In this post, I'm going to describe some of the snags that we encountered as we transitioned to Vite - at their best, snags become lessons!
vendor.xyz.js file, an
index.xyz.js file, and otherwise pass through static assets in the
public directory as-is. Our webpack configuration on the other hand was configured to handle our
src/service-worker.js in a specific way. For that reason, we needed to move our
src/service-worker.js file to
public/service-worker.js, and move around the associations in our
src/index.js file. Another thing we had to learn about was the way Vite handles environment variables. Our application would look at whether the application was in production or development mode (and also whether it was being served locally) in order to decide whether to register the service worker. For a project using Webpack, you usually refer to these as
process.env.VARIABLE and the value is statically set in the bundling process. Vite does something a bit different, but instead you would need to refer to
import.meta.env.VARIABLE and only a handful of things are pre-set for you and otherwise you need to use a variable naming convention to have something statically included in the bundle. Fortunately, most of the variables we needed to use were included by default, so it was easy to get working (or so we thought). We tweaked and tweaked some more, and in the end, we just ended up using the
vite-plugin-pwa extension to handle everything, while moving most of our PWA manifest to
vite.config.ts. It's great to know how things work under the hood, but sometimes you just get better results with a plugin!
Another thing that we ran into dealt with the fact that some libraries end up just a little bit differently in development bundling than in production bundling. When developing, Vite takes advantage of ESM to let the browser effectively cache your dependencies, separated out into module files. In production, everything is bundled into one vendor file. Libraries can export different compiled versions between these two situations. We were having a lot of trouble that we isolated down to a specific component, that in turn used the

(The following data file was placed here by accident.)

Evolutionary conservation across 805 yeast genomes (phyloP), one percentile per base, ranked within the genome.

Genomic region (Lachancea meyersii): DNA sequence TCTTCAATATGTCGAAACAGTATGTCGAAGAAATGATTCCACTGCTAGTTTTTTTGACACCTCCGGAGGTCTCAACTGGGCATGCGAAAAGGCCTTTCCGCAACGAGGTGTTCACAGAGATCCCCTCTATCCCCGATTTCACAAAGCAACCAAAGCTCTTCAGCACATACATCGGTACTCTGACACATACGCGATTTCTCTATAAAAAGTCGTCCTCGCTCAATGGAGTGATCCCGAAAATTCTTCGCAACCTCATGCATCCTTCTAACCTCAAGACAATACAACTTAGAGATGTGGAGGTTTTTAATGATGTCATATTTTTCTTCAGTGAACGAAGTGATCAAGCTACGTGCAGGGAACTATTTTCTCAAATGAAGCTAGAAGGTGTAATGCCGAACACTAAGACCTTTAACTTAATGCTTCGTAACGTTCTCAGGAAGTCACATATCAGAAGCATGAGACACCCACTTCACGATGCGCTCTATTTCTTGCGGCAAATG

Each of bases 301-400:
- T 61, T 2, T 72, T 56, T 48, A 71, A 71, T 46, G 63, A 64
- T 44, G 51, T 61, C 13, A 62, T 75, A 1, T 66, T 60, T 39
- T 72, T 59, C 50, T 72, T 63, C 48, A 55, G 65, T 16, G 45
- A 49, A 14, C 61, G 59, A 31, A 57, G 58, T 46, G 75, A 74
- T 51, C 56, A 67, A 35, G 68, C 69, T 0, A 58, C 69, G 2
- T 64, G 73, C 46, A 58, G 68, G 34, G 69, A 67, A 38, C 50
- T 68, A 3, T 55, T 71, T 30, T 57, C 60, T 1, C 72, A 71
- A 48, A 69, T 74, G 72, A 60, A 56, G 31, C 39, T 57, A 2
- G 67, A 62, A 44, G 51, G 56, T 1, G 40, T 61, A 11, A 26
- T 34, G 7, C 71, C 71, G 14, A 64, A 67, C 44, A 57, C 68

react-markdown library. After reading through issues for this one and its dependencies, we found that there was a circular reference in one of
react-markdown's dependencies that only showed up in production bundles.
The most straightforward fix for the circular reference was to update
react-markdown through one major revision, but this introduced a new snag. In this major revision,
react-markdown changed to ESM only, which would be fine for Vite, but not for our testing approach for
jest (other than experimentally, so I learned. @0vortex and I got some help from @jasonericdavis on Discord to mock the
react-markdown component in Jest (bypassing the need for ESM support) as part of a preparatory PR, and we got back on track.
One takeaway that I had from this was the practice of stepping beyond running
vite dev, and running
vite build and
vite preview as well, in order to verify what would run in production. We use Netlify deploy previews in Open Sauced, and running both
vite build and
vite preview helps with reproducing production issues locally. We updated our
package.json to reflect these CLI commands.
I would love to hear from others what kind of experience they had switching from Webpack to Vite!